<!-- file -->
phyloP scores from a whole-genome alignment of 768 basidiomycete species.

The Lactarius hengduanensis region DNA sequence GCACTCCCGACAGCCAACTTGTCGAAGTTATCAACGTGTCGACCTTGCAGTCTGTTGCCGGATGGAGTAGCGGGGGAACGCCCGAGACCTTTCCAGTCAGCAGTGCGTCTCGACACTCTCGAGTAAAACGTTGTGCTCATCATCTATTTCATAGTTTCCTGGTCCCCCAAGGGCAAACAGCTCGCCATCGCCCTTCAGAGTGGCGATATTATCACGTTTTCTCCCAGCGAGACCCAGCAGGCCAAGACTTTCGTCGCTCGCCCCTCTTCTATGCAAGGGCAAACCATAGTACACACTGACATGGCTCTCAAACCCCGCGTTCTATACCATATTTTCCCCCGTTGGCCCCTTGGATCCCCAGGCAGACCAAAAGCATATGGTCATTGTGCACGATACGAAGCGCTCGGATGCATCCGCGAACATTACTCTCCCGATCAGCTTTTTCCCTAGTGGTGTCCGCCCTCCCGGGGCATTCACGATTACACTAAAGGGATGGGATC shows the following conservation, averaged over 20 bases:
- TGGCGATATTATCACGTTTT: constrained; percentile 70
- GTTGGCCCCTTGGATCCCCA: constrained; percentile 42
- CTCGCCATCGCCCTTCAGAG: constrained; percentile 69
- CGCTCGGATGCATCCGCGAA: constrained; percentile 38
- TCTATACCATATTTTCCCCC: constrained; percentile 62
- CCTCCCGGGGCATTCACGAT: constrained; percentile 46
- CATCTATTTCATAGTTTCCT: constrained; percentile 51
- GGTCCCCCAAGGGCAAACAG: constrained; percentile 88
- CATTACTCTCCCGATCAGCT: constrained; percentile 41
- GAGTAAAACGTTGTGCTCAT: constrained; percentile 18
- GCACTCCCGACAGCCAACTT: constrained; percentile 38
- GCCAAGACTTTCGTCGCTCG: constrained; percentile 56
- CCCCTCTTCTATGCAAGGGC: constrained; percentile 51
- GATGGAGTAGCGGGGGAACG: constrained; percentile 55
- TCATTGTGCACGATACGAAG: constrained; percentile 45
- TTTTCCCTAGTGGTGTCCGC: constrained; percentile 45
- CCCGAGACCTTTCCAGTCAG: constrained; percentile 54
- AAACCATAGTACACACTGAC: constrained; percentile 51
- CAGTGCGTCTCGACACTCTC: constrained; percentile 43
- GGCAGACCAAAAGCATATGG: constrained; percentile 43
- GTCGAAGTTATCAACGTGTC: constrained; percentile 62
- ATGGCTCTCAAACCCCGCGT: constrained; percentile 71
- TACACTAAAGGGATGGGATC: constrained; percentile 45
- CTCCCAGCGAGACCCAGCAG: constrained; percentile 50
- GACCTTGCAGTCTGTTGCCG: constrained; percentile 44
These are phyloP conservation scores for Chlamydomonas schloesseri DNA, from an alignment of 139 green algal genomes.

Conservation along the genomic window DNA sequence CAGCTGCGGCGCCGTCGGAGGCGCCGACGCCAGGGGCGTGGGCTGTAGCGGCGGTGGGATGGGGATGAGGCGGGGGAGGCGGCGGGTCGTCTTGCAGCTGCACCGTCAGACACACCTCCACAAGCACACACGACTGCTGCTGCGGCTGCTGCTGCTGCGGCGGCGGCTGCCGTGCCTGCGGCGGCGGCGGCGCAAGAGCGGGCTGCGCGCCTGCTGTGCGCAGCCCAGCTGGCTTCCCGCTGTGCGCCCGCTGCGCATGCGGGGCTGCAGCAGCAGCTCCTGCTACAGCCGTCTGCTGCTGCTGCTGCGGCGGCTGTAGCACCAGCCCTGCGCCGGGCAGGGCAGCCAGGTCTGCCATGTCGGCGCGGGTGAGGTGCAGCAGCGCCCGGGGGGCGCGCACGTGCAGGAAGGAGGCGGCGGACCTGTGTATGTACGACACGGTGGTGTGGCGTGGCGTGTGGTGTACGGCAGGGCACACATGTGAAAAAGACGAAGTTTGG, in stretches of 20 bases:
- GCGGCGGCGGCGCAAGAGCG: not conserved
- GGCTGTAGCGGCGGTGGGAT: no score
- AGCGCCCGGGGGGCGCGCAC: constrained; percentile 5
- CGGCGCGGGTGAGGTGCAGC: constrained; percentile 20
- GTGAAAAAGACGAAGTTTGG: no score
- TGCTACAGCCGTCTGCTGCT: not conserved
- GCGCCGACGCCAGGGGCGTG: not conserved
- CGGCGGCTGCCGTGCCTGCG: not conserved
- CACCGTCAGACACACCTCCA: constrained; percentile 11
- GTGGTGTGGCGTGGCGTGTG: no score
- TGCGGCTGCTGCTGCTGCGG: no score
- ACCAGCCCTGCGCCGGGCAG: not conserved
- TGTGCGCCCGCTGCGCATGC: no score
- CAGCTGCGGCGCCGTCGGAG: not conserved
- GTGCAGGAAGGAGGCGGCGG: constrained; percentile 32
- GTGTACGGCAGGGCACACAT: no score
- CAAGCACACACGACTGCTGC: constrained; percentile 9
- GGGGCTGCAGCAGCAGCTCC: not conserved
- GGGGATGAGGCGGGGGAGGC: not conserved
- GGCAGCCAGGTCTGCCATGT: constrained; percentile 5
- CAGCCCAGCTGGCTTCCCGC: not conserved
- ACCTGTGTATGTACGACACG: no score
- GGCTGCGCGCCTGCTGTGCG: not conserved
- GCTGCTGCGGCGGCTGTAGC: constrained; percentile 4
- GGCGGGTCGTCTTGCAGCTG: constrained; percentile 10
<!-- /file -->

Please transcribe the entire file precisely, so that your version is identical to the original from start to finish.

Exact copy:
phyloP scores from a whole-genome alignment of 768 basidiomycete species.

The Lactarius hengduanensis region DNA sequence GCACTCCCGACAGCCAACTTGTCGAAGTTATCAACGTGTCGACCTTGCAGTCTGTTGCCGGATGGAGTAGCGGGGGAACGCCCGAGACCTTTCCAGTCAGCAGTGCGTCTCGACACTCTCGAGTAAAACGTTGTGCTCATCATCTATTTCATAGTTTCCTGGTCCCCCAAGGGCAAACAGCTCGCCATCGCCCTTCAGAGTGGCGATATTATCACGTTTTCTCCCAGCGAGACCCAGCAGGCCAAGACTTTCGTCGCTCGCCCCTCTTCTATGCAAGGGCAAACCATAGTACACACTGACATGGCTCTCAAACCCCGCGTTCTATACCATATTTTCCCCCGTTGGCCCCTTGGATCCCCAGGCAGACCAAAAGCATATGGTCATTGTGCACGATACGAAGCGCTCGGATGCATCCGCGAACATTACTCTCCCGATCAGCTTTTTCCCTAGTGGTGTCCGCCCTCCCGGGGCATTCACGATTACACTAAAGGGATGGGATC shows the following conservation, averaged over 20 bases:
- TGGCGATATTATCACGTTTT: constrained; percentile 70
- GTTGGCCCCTTGGATCCCCA: constrained; percentile 42
- CTCGCCATCGCCCTTCAGAG: constrained; percentile 69
- CGCTCGGATGCATCCGCGAA: constrained; percentile 38
- TCTATACCATATTTTCCCCC: constrained; percentile 62
- CCTCCCGGGGCATTCACGAT: constrained; percentile 46
- CATCTATTTCATAGTTTCCT: constrained; percentile 51
- GGTCCCCCAAGGGCAAACAG: constrained; percentile 88
- CATTACTCTCCCGATCAGCT: constrained; percentile 41
- GAGTAAAACGTTGTGCTCAT: constrained; percentile 18
- GCACTCCCGACAGCCAACTT: constrained; percentile 38
- GCCAAGACTTTCGTCGCTCG: constrained; percentile 56
- CCCCTCTTCTATGCAAGGGC: constrained; percentile 51
- GATGGAGTAGCGGGGGAACG: constrained; percentile 55
- TCATTGTGCACGATACGAAG: constrained; percentile 45
- TTTTCCCTAGTGGTGTCCGC: constrained; percentile 45
- CCCGAGACCTTTCCAGTCAG: constrained; percentile 54
- AAACCATAGTACACACTGAC: constrained; percentile 51
- CAGTGCGTCTCGACACTCTC: constrained; percentile 43
- GGCAGACCAAAAGCATATGG: constrained; percentile 43
- GTCGAAGTTATCAACGTGTC: constrained; percentile 62
- ATGGCTCTCAAACCCCGCGT: constrained; percentile 71
- TACACTAAAGGGATGGGATC: constrained; percentile 45
- CTCCCAGCGAGACCCAGCAG: constrained; percentile 50
- GACCTTGCAGTCTGTTGCCG: constrained; percentile 44
These are phyloP conservation scores for Chlamydomonas schloesseri DNA, from an alignment of 139 green algal genomes.

Conservation along the genomic window DNA sequence CAGCTGCGGCGCCGTCGGAGGCGCCGACGCCAGGGGCGTGGGCTGTAGCGGCGGTGGGATGGGGATGAGGCGGGGGAGGCGGCGGGTCGTCTTGCAGCTGCACCGTCAGACACACCTCCACAAGCACACACGACTGCTGCTGCGGCTGCTGCTGCTGCGGCGGCGGCTGCCGTGCCTGCGGCGGCGGCGGCGCAAGAGCGGGCTGCGCGCCTGCTGTGCGCAGCCCAGCTGGCTTCCCGCTGTGCGCCCGCTGCGCATGCGGGGCTGCAGCAGCAGCTCCTGCTACAGCCGTCTGCTGCTGCTGCTGCGGCGGCTGTAGCACCAGCCCTGCGCCGGGCAGGGCAGCCAGGTCTGCCATGTCGGCGCGGGTGAGGTGCAGCAGCGCCCGGGGGGCGCGCACGTGCAGGAAGGAGGCGGCGGACCTGTGTATGTACGACACGGTGGTGTGGCGTGGCGTGTGGTGTACGGCAGGGCACACATGTGAAAAAGACGAAGTTTGG, in stretches of 20 bases:
- GCGGCGGCGGCGCAAGAGCG: not conserved
- GGCTGTAGCGGCGGTGGGAT: no score
- AGCGCCCGGGGGGCGCGCAC: constrained; percentile 5
- CGGCGCGGGTGAGGTGCAGC: constrained; percentile 20
- GTGAAAAAGACGAAGTTTGG: no score
- TGCTACAGCCGTCTGCTGCT: not conserved
- GCGCCGACGCCAGGGGCGTG: not conserved
- CGGCGGCTGCCGTGCCTGCG: not conserved
- CACCGTCAGACACACCTCCA: constrained; percentile 11
- GTGGTGTGGCGTGGCGTGTG: no score
- TGCGGCTGCTGCTGCTGCGG: no score
- ACCAGCCCTGCGCCGGGCAG: not conserved
- TGTGCGCCCGCTGCGCATGC: no score
- CAGCTGCGGCGCCGTCGGAG: not conserved
- GTGCAGGAAGGAGGCGGCGG: constrained; percentile 32
- GTGTACGGCAGGGCACACAT: no score
- CAAGCACACACGACTGCTGC: constrained; percentile 9
- GGGGCTGCAGCAGCAGCTCC: not conserved
- GGGGATGAGGCGGGGGAGGC: not conserved
- GGCAGCCAGGTCTGCCATGT: constrained; percentile 5
- CAGCCCAGCTGGCTTCCCGC: not conserved
- ACCTGTGTATGTACGACACG: no score
- GGCTGCGCGCCTGCTGTGCG: not conserved
- GCTGCTGCGGCGGCTGTAGC: constrained; percentile 4
- GGCGGGTCGTCTTGCAGCTG: constrained; percentile 10